freeline-22 - Page 192

Two Lakes,Two Thirties
that predictably in fishing, especially
not on low stocked waters. After an
hour I took the waders off and positioned a rod with a small PVA bag on
in the shallows. The sun felt scorching as I sat in the porch of my bivvy,
but behind the bivvy in the shade, the
cold northeasterly breeze really put a
chill in the air, and I was starting to
wonder if the carp had or would turn
up in the shallows in these condi-
tions. By noon I hadn’t seen any signs
of the fish so when young Chappy
came round to drain my tea supply, I
gave him a brew and asked if he
minded watching my rods as I scaled
the tree. The sun was behind a cloud
and a ripple was on the water so I
couldn’t make out a great deal below
the surface, so I photographed a grass
snake as it swam across the bay. Just
as it reached the reeds below me the
breeze dropped, and the sun came out
and illuminated the bay again. I
instantly saw a grey fish below me,
then a darker fish drifted into view,
and in the end I counted about six
carp. I love watching the fish in the
water and trying to identify them, but
I wanted to get back on the rods, so I
took the odd snap and descended the
tree. It’s amazing how the fish can
mill around just under the surface
without causing a ripple or a single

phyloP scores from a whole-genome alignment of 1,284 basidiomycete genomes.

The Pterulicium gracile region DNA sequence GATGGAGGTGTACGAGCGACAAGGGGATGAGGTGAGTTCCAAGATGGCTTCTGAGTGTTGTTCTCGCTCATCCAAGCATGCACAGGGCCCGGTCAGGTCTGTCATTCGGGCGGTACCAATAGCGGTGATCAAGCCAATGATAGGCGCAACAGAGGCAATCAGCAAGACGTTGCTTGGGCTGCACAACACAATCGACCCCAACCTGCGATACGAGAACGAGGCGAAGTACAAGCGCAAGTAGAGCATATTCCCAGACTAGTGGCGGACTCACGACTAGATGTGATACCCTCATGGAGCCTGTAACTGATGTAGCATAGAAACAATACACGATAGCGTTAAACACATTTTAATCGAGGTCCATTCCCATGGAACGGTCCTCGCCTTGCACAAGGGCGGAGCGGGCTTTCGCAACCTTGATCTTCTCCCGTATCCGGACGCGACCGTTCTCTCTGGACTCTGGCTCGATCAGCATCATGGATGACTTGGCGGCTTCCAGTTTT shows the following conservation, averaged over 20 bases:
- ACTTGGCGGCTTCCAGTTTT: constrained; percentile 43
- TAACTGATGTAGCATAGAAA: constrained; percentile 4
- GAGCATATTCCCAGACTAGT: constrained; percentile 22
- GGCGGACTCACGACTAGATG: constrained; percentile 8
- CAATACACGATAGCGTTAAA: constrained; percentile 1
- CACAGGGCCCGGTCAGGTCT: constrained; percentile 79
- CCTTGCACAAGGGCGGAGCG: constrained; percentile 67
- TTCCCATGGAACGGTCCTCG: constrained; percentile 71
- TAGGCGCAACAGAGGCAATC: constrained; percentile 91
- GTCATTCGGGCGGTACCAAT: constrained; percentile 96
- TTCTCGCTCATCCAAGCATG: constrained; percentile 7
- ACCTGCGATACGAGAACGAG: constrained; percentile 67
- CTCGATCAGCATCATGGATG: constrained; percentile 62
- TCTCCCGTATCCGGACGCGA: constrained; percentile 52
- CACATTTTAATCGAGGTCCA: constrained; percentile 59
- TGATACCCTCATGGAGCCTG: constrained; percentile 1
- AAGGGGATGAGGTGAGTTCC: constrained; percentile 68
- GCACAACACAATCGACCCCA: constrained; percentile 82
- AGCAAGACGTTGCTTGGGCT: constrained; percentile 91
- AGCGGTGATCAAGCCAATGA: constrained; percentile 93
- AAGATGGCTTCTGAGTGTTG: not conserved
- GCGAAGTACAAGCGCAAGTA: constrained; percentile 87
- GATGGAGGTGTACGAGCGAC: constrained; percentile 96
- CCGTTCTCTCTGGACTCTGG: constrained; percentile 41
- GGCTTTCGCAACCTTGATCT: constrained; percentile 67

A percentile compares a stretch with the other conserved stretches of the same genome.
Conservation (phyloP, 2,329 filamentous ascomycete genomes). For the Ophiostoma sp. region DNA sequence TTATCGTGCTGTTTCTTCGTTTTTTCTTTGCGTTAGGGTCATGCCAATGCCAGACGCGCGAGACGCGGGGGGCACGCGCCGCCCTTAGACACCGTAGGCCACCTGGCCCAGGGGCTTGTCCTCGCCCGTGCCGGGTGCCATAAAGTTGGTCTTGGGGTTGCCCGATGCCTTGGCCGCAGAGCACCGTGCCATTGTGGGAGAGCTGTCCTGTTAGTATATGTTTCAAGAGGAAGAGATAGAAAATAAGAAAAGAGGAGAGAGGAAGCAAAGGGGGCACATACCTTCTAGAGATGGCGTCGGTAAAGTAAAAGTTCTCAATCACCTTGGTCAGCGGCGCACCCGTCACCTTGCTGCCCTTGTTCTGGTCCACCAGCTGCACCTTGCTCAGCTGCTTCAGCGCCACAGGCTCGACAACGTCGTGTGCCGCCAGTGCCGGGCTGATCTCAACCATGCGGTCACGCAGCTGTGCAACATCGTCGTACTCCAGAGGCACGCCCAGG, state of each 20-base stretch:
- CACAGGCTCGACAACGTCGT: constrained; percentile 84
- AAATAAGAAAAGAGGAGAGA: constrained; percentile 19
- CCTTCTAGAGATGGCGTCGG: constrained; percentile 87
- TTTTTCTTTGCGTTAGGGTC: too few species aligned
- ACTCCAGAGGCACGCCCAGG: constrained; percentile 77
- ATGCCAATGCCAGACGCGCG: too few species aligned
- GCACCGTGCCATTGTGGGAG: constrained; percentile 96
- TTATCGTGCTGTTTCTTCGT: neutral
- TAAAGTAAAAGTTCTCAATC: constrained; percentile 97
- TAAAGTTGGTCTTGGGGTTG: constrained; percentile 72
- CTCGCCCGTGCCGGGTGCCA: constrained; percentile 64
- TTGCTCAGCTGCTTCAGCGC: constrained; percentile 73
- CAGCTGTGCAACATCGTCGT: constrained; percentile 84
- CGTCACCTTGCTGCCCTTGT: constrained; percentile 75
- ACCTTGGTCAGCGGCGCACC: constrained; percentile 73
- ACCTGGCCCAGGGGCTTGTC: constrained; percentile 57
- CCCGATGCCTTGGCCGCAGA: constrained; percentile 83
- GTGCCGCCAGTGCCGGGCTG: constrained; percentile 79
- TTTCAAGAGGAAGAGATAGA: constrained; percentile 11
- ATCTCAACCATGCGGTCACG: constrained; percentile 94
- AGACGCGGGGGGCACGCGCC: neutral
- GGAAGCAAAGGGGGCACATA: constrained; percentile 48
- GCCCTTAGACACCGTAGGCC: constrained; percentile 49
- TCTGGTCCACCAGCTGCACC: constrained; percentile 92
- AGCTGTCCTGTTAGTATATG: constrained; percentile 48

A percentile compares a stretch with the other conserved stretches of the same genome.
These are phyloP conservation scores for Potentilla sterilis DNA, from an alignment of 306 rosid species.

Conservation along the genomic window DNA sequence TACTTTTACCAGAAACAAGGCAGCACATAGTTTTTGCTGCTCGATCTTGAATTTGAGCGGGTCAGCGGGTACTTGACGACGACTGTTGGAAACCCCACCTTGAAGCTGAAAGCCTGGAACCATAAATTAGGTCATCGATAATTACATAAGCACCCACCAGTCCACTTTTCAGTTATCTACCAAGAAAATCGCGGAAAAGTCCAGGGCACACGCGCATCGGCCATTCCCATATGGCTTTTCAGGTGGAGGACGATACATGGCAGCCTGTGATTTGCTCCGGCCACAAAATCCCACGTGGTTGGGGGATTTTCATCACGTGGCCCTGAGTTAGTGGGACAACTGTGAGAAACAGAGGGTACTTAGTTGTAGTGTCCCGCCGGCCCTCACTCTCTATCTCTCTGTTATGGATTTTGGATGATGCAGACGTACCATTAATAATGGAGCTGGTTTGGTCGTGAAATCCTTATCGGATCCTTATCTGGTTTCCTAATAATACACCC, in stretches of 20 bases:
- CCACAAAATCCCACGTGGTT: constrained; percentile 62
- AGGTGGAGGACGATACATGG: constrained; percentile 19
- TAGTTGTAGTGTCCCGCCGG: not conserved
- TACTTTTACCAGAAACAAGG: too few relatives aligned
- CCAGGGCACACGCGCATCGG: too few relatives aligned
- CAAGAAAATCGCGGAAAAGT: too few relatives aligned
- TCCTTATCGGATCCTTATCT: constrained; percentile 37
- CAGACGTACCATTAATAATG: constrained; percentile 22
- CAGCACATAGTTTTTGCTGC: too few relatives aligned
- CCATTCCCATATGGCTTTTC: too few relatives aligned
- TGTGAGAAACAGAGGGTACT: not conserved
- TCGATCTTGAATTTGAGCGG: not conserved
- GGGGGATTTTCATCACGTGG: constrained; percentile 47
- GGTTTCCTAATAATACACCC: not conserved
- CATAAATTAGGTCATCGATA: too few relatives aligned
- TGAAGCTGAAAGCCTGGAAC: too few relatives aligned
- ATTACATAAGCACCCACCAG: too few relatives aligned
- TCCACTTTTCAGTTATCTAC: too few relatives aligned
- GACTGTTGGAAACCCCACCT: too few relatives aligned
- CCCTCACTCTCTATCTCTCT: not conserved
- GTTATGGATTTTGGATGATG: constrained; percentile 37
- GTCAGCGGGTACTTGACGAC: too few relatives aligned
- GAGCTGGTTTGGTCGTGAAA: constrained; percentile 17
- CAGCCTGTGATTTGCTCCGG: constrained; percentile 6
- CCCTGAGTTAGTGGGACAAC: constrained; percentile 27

indication as to their presence.
I still had two rods left in deep
water, but I wanted another rod in the
shallows. I hovered my hand over the
right hand rod, but then changed my
mind because of the fish that had
showed over it four hours earlier and
brought in the middle rod instead. I
tied a choddy on and flicked it into
the shallow water, close to where I
(Above) Twin Common at 30lb
12lboz, the first thirty from the Car
Park Lake.
(use whichever ones fit best)
(Left) Rods out in the bay.
had seen the fish. After a couple more
teas, I heard an alarm and looked up
to see the right hand rod straining
around in the rests. I had seen a number of fish in the shallows and the rod
that went off was the one left in the
deeper water! The fight was very
uneventful and steady; it just seemed
to meander on the surface with its
dorsal out of the water, and I managed to get him in the net in no time
at all. When I peered into the net I was
quite surprised to see it was bigger
than I thought, and I was very pleased
to bank my first thirty from the water
at 30lb 12oz. He looked stunning in
the sunlight, with deep bronze scales,
and I was fairly sure it was the fish
that crashed in the area in the morning. The photos turned out well and
Chappy did a sterling job with the
camera… Well, he did once he got to
grips with the manual/auto focus settings! I later found out it was one of
the Twin Commons, which I was
more than happy to open my annual
account on the water with. n


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